Woodbine Entertainment Wednesday issued a strong rebuke to the Canadian Pari-Mutuel Agency's (CPMA) decision to ban North American bets such as the superfecta and pick four in the wake of the Breeders' Cup Ultra Pick Six scandal.
A memo released Tuesday by the CPMA announced the change in Canadian wagering policy.
Woodbine protested the CPMA action, which it said was done without racetrack consultation.
"This is inconsistent with the approach in the U.S. where an industry task force appointed security specialists from Ernst & Young to address pool security concerns in totalisator systems," said a company press release. "Woodbine Entertainment has adopted all taskforce recommendations issued to date and has committed to review future findings for their applicability to Canada.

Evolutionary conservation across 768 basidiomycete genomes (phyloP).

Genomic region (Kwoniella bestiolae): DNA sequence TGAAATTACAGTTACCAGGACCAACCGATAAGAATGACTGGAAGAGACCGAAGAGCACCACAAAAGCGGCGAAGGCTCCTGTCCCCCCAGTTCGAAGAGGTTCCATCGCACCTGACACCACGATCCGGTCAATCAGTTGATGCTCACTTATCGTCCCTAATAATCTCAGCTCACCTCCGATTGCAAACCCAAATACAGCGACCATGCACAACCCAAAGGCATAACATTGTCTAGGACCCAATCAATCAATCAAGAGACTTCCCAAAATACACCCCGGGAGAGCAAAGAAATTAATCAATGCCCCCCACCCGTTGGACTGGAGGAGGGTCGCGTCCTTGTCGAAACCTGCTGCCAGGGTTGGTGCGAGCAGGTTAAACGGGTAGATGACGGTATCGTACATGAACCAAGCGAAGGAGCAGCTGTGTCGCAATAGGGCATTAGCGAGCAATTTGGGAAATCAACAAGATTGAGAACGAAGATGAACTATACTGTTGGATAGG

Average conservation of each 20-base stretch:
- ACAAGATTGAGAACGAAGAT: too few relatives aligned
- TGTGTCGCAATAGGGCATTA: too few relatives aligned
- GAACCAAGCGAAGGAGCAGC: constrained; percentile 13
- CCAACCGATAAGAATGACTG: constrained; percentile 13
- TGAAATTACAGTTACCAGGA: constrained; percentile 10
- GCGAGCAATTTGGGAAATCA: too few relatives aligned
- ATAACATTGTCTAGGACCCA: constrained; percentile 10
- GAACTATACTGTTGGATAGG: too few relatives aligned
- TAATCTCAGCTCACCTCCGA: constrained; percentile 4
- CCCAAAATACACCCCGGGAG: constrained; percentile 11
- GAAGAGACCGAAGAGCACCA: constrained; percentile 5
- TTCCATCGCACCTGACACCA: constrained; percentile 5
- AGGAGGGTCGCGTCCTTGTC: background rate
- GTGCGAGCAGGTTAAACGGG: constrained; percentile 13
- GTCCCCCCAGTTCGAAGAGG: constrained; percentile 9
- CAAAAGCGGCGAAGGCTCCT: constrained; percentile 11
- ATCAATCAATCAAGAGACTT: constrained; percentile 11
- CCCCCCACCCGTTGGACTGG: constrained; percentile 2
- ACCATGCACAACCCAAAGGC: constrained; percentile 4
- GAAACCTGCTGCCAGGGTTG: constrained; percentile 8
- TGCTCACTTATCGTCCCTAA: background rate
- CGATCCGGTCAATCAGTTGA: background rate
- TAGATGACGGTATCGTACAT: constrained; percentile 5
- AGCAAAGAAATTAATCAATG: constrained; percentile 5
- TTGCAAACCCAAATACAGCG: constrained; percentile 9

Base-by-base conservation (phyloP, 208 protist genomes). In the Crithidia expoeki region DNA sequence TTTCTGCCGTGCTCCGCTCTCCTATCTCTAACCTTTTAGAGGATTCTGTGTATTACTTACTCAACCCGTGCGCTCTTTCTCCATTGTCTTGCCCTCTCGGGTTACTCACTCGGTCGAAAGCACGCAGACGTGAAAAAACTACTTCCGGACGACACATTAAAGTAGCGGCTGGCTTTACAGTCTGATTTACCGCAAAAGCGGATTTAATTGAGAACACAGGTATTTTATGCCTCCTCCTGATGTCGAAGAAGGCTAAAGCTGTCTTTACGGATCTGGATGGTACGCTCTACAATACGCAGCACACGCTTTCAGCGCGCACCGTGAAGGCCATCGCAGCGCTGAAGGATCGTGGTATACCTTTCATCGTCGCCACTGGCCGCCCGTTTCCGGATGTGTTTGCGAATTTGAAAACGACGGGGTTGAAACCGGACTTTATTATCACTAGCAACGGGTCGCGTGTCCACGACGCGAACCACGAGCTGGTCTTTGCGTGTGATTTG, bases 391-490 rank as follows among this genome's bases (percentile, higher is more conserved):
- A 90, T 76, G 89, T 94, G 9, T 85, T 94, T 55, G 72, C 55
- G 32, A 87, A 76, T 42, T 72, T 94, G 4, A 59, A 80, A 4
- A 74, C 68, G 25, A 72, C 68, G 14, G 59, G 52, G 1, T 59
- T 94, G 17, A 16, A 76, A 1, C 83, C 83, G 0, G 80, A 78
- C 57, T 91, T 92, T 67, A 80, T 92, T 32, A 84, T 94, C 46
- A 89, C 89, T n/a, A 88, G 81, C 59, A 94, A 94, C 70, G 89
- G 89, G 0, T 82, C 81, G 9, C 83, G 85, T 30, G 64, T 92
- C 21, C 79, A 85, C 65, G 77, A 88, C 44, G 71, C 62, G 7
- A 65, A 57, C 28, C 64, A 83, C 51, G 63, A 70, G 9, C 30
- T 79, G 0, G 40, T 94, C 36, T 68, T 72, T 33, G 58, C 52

"Woodbine Entertainment is committed to operating its business in a manner that ensures the integrity of the wagering process. We wish to be involved with other industry partners in the process to guarantee the security of current wagering systems."
Woodbine estimates the CPMA regulations could cost Canadian wagering pools more than $1 billion, causing a significant reduction in racetrack revenue and purses.
"This bureaucratic knee-jerk reaction to the Pick 6 investigation in the United States is, in my opinion, not a reasonable or progressive response to this serious issue," said Steve Mitchell, vice president of wagering operations for Woodbine Entertainment. "My understanding of the CPMA's mission is to protect the betting public, not deprive them of wagering opportunities."
A meeting of Canadian track representatives and CPMA officials will be held Friday morning in Ottawa , Mitchell added.